Ipswich Landmarks and Monuments
(Ipswich, Suffolk, England, UK)
Many tourists staying in Ipswich are surprised to learn of the sheer quantity of listed buildings and landmarks within the town. The aptly named Ancient House is one of the most accessible and lies within the Buttermarket area, where it is known for its ornate appearance.
The waterfront Old Custom House is another much-loved local landmark in Ipswich, as is St. Margaret's Church on Bolton Lane. Rather more contemporary is the Willis Building on Friars Street, which in 1991, became the youngest Grade I-listed building in the United Kingdom.
Old Custom House
Address: Common Quay, Key Street, Ipswich, Suffolk, IP4 1BZ, England, UK
Tel: +44 01473 231010
Overlooking the Wet Dock and built in the middle of the 19th century, the now Grade II-listed Old Custom House is especially impressive when viewed from the dockside, remaining a definite focal point of this ever-transforming waterfront. With classical architecture, a portico with four stone columns and a traditional cream and red-brick design, the Old Custom House is perhaps best known for prominently displaying the Ipswich Coat of Arms, which proudly stands above the entrance. The ground floor is currently used as a popular conference centre.
Open hours: daily
St. Margaret's Church
Address: Bolton Lane, Ipswich, Suffolk, IP4 2BT, England, UK
Tel: +44 01473 715891
There are a total of 12 medieval churches standing in the town of Ipswich, although several are particularly impressive and do tend to draw the eye. St. Margaret's Church lies alongside Christchurch Park and is a very fine landmark indeed, with exquisite attention to detail and beautiful stained-glass windows. Now Grade I listed and dating as far back as the latter part of the 13th century, St. Margaret's was extended in the mid-15th century, strengthened and updated with Victorian features in the 19th century, and has been recently renovated, including much restoration work on the roof panels. Other prominent medieval churches in the town include both St. Lawrence's and St. Mary le Tower.
Open hours: daily
Unitarian Meeting House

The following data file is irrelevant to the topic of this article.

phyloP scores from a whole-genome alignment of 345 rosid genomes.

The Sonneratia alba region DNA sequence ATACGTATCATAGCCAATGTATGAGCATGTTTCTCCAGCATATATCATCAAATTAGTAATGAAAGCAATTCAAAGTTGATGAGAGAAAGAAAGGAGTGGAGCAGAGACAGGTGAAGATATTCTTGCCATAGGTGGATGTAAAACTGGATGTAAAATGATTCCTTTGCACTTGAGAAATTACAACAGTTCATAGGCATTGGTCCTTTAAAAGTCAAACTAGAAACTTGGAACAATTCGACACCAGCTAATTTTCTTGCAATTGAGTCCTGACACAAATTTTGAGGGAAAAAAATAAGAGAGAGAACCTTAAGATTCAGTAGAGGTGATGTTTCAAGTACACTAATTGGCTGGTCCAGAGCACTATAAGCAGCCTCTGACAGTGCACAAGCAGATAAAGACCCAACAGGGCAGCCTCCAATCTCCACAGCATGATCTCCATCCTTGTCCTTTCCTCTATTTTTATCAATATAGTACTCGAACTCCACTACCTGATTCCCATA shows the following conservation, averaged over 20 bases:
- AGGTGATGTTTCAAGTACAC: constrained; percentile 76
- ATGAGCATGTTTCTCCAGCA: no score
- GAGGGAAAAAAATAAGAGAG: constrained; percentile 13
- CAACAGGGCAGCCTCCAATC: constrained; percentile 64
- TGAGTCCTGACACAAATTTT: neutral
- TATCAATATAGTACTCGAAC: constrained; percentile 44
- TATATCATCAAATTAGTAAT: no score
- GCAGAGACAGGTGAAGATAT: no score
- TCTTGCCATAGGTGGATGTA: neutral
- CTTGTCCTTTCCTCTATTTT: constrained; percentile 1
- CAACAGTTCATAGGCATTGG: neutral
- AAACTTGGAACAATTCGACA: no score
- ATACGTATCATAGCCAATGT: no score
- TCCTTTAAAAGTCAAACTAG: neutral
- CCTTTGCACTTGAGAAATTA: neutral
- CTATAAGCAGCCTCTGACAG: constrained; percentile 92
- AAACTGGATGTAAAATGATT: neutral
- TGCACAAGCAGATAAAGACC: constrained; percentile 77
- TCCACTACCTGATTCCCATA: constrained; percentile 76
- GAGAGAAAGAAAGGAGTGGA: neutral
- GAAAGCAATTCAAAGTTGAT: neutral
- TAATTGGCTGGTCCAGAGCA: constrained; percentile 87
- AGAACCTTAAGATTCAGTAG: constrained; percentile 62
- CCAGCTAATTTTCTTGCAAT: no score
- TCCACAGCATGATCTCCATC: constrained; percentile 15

Address: Friars Street, Ipswich, Suffolk, IP1 1TD, England, UK
Standing alongside the considerably more youthful Willis Building, the Grade I-listed Unitarian Meeting House was completed at the end of the 17th century and is widely regarded as ranking amongst England's most important Dissenting Meeting Houses, being once described as such by renowned Robinson Crusoe author Daniel Defoe (1659 to 1731). The interior of the Unitarian Meeting House remains very much as it appeared 300 years ago and contains box pews, a grand chandelier, pegs for wigs, and even a secret hole for spying.
Open hours: May to September, Tuesday, Thursday and Saturday - 12:00 to 16:00, Sunday services at 10:45
Address: 40 Buttermarket, Ipswich, Suffolk, England, UK
Tel: +44 01473 214144
A distinctive Grade 1-listed landmark and also known locally as Sparrowe's House, the Ancient House dominates the Buttermarket area and dates from the 15th century. In the late seventies, the Ancient House was in an extremely poor state of repair and close to collapse. At this stage it was purchased and renovated by Ipswich Borough Council and returned to its former glory using modern building techniques and materials. The Ancient House boasts highly detailed exterior plaster work (pargeting) and ornamental wood carvings, and is currently called home by several shops, such as Lakeland kitchenware and a small town art gallery (Artslant).
Open hours: Monday to Saturday - 09:00 to 17:30
Address: Friars Street, Ipswich, Suffolk, IP1 1LS, England, UK
Originally named the Willis Faber and Dumas Headquarters and now known simply as the Willis Building, this important Ipswich landmark was built in the early part of the seventies by acclaimed British architect Norman Foster. The Willis Building has become famous for its simplistic 'high-tech' appearance and modern architecture. Currently used as office space for some 1,300 workers, the building features three floors, a rooftop restaurant for staff and panoramic views, although is sadly not open to the general public.
Open hours: view from the outside only
Address: Wherstead, Suffolk, England, UK
Orwell Bridge is one of the most famous examples of modern-day construction in Suffolk and spans the River Orwell, connecting Wherstead with both Nacton Road and Felixstowe Road, on the south-easterly side of Ipswich. Carrying the A14 and measuring just under 1,300 metres / 4,265 feet in length, Orwell Bridge was built using pre-stressed concrete and at the angle to the river, for purely aesthetic reasons. Each day, in excess of 60,000 vehicles use this bridge to shorten their journey. Of note, the popular 1987 spy movie 'The Fourth Protocol' features an exciting action scene where two helicopters actually fly beneath the Orwell Bridge.
Open hours: daily